[Boston—Wednesday, 6 December 1871]

Decr 6th Yesterday a terrible storm of wind. Chimneys blown down, carts overturned, trees broken—dust insufferable, cold fierce. Today the cold remains but it is quiet, and serene. We rose early for J. has gone to Portland to lecture. He never speaks without great appreciation and gratitude from the people coming to him afterward on all sides. “Where did you get that story of Sarah Mack? one said to him after his lecture at Mr. Clarke’s church the other night.” J. told the questioner “Strangely enough I am a native of that town was the rejoinder and my father knew her and in my youth I heard them tell the story.” It is delightful to see the happiness he gives and takes in lecturing. It is no stereotyped “slogging” work with him but a living contact of mind with mind and heart with heart.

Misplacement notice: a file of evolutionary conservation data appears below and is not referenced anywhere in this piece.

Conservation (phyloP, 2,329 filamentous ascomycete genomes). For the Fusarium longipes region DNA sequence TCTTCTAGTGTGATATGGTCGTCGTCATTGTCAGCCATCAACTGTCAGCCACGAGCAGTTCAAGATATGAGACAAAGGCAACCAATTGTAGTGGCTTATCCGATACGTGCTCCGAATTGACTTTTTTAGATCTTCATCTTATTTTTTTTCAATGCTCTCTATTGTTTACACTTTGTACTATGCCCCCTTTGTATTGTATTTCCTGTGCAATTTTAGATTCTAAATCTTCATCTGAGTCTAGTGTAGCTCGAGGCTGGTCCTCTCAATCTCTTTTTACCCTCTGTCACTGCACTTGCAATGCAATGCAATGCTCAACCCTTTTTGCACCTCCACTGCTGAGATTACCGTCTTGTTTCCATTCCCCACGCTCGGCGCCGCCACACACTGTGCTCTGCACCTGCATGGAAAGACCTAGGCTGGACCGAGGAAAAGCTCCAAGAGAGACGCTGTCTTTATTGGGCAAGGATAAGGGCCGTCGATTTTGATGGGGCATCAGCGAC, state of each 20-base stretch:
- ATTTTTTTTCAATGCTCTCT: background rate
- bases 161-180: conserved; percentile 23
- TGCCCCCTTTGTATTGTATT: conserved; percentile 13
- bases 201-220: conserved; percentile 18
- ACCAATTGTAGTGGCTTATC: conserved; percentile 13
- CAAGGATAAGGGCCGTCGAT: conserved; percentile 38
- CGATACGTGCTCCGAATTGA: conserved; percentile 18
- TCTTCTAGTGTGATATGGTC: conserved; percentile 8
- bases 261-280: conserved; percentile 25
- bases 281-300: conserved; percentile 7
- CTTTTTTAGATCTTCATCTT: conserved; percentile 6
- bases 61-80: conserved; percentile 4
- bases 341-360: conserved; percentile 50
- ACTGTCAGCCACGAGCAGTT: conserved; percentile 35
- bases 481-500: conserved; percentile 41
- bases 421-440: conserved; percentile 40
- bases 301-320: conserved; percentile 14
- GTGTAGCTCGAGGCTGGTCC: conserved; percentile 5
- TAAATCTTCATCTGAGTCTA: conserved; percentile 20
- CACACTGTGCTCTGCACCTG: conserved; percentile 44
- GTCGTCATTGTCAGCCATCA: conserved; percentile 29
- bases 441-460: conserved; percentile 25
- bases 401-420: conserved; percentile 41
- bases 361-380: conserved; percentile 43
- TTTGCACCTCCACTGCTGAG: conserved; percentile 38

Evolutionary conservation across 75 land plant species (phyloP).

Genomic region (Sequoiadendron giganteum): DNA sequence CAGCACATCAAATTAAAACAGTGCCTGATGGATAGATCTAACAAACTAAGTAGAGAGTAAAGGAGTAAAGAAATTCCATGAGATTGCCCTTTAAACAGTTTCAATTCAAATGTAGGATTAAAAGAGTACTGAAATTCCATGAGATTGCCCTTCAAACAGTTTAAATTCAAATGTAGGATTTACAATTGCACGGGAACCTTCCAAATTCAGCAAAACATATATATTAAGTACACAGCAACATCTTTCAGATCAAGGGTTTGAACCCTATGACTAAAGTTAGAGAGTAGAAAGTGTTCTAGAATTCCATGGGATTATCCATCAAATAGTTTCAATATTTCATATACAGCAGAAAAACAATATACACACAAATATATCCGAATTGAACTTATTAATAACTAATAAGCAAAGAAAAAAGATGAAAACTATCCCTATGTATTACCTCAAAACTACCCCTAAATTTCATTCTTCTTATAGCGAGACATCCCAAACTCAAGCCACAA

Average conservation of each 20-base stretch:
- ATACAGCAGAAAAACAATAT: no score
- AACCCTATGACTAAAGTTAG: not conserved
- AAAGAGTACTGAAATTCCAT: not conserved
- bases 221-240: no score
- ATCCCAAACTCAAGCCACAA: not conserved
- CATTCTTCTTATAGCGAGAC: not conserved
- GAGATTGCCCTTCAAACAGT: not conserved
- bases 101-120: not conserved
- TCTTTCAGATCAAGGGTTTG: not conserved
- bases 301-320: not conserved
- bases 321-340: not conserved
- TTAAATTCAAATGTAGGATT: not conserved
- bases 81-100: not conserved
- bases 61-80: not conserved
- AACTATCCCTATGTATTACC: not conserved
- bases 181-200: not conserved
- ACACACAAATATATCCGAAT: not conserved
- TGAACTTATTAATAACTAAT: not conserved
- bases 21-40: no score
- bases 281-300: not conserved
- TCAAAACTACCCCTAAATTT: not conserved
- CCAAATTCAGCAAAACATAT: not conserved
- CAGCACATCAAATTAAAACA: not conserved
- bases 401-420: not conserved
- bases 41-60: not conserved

The moist eyes and attentive ears of his listeners affect him deeply. He is in quite a rage of heat while speaking and hungry as a hound afterward. But it does him a world of good. Dear, dear Dickens as this season returns, come back not only thoughts of him but visions of his presence. I see him standing beside us, I see his eyes looking into mine. I heard quite accidently to human eyes the other day of N.T. being in Rome with Mrs Tilton. I feel the bond there is between us. She must feel it too. I wonder if we shall ever meet. Where is Dickens, what is his life, what is his relation to this scene of his hearty loving labor for those 56 [sic, for 58] long long years so full of joy and grief.

I am sitting to Lizzie who is endeavoring to finish my portrait. I think we were blessed with an idea yesterday that it ought to have eyes. If I am not mistaken she will get a good thing after all.

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